After seeing the photos of you and your family feeding critters, I just have to ask, what's your take on the whole issue of feeding wildlife? I know that national parks strongly frown on it, and I can see why - when I was at Crater Lake recently, seeing Clark's Nutcrackers eating Dorito bits was really disheartening. But obviously it's so tempting, and animals are so cute, and maybe in some cases the greater connection that feeding forges between people and our animal kin outweighs the negatives? And maybe if you feed healthier (?) things like peanuts and seeds instead of junk food it's okay? Sorry, this is in no way meant as any sort of criticism of you feeding peanuts to ground squirrels, I'm just curious as to your thoughts.

I agree whole-heartedly with your poetic statements about the bluebirds!

Good question, Rebecca. We DON'T feed animals in national parks (and my Yellowstone posts to come reinforce that strongly). This was a highway stop at Beartooth Pass and the chipmunks and ground squirrels were practically climbing our pants legs for our almonds. I hate to see wildlife fed junk food, but I do very much enjoy getting close to birds and small mammals with the kids, using good nuts and seeds. Obviously, I go both ways. I respect the rules in parks and sanctuaries, but I let 'er fly where it seems it won't do any harm. Plenty of room for criticism there if anyone wants to take a swing. I am a huge believer in getting up close and personal with wildlife where it's possible and safe for all concerned, and I think the kids and I are much, much the richer for it.

Love the latin name for that pork-chop!

Thanks for the answer! It's certainly a tricky issue. I've been on way to many picnics with my parents (including some in national parks and other protected areas) where they ignore the no-feeding signs and slip crumbs to jays or what have you, and I just sit there torn between my fascination with seeing the birds up close and my inner biologist voice telling me that habituating animals to begging at picnic areas is bad.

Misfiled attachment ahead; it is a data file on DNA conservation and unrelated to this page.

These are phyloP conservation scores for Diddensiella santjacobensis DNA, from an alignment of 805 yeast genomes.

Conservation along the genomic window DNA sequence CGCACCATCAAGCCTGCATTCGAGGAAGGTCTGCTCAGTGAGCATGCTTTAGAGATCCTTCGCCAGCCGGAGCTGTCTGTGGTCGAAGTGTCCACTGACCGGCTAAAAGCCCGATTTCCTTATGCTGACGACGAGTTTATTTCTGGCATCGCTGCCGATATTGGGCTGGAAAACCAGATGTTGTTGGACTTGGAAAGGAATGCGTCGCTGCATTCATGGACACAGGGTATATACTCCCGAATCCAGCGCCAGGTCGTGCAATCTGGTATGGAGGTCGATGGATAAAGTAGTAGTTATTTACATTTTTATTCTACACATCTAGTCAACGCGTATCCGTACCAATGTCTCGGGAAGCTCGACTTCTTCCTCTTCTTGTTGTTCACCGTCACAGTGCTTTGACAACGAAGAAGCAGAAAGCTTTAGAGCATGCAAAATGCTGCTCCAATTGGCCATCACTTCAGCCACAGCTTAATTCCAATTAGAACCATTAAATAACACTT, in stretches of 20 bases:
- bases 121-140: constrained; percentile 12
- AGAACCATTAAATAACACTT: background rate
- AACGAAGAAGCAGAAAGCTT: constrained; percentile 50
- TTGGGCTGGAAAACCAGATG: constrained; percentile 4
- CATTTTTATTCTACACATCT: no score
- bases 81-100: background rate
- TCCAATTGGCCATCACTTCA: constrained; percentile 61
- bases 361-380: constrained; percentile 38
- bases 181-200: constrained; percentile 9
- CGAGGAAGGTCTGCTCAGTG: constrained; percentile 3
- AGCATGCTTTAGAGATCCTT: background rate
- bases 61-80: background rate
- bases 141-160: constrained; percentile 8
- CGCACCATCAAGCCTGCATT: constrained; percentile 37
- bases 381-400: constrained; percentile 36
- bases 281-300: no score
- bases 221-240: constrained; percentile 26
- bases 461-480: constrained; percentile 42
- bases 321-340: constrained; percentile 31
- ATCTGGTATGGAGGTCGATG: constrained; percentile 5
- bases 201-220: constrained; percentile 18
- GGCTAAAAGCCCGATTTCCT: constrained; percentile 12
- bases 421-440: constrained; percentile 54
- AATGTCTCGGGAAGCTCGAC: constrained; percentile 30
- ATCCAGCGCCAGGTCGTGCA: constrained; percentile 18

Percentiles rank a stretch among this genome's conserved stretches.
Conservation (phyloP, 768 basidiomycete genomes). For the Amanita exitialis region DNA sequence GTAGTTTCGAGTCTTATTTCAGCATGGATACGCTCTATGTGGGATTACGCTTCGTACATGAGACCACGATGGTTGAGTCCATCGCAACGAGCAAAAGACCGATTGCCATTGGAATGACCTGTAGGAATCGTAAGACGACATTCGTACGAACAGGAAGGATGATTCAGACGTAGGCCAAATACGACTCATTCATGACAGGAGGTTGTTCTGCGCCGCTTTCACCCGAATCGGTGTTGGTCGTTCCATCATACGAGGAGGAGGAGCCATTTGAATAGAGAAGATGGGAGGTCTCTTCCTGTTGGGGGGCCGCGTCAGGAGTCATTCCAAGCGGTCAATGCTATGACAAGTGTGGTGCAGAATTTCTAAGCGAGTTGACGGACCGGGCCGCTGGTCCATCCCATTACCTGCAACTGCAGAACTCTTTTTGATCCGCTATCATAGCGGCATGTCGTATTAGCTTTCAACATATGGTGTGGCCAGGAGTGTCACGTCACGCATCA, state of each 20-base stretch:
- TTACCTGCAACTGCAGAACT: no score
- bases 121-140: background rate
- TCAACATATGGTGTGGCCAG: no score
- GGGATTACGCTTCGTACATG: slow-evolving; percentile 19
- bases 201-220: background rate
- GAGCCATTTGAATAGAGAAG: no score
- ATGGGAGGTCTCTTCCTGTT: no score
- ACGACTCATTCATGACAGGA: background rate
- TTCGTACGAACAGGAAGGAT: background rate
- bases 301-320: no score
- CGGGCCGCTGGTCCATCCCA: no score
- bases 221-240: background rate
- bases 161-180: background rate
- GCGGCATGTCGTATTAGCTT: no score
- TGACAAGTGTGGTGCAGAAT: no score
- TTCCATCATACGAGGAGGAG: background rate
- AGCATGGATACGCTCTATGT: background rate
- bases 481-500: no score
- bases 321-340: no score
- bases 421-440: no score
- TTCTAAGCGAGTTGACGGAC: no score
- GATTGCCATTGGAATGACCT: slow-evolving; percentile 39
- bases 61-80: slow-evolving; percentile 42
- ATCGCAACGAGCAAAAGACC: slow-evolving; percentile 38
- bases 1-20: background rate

Love the photo of the chipmunk standing on your field guide, it is laugh-out-loud, wonderful !

chipmunks are just so funny. I think there must be a physical connection between their voice box and their tails.
Those passes are full of snow again tonight. Ugh. I'm a touch north and we're getting some forecasted later on in the week. It is JUST WRONG.

Mountain bluebirds...Ma Nature snatched a piece right out of the sky and gave it wings. They are so welcome here in the dead grass, no leaves yet days of early March.

Whenever I see photos of mountain passes like that, I think about what it must have been like to cross such ranges on foot, on horseback, with wagons and oxen. Trying to gauge the seasons so you didn't get caught up in the higher areas too late, with early snowstorms. Getting caught with families and hoping that you'd get to lower altitudes before the next blizzard. Drinking melted bear fat and tallow candles in the Bitterroots (a la' Lewis & Clark) because your body is literally starving for fat.

I can't imagine most people today enduring what pioneers did. We complain if motel doesn't have HBO. What the pioneers accomplished boggles my mind every time I see pics such as yours.

Posted by holly, mama of Lucy Tucker September 15, 2010 at 4:45 PM

what, no pika? (ok, not a rodent, but even more awesomely cute...)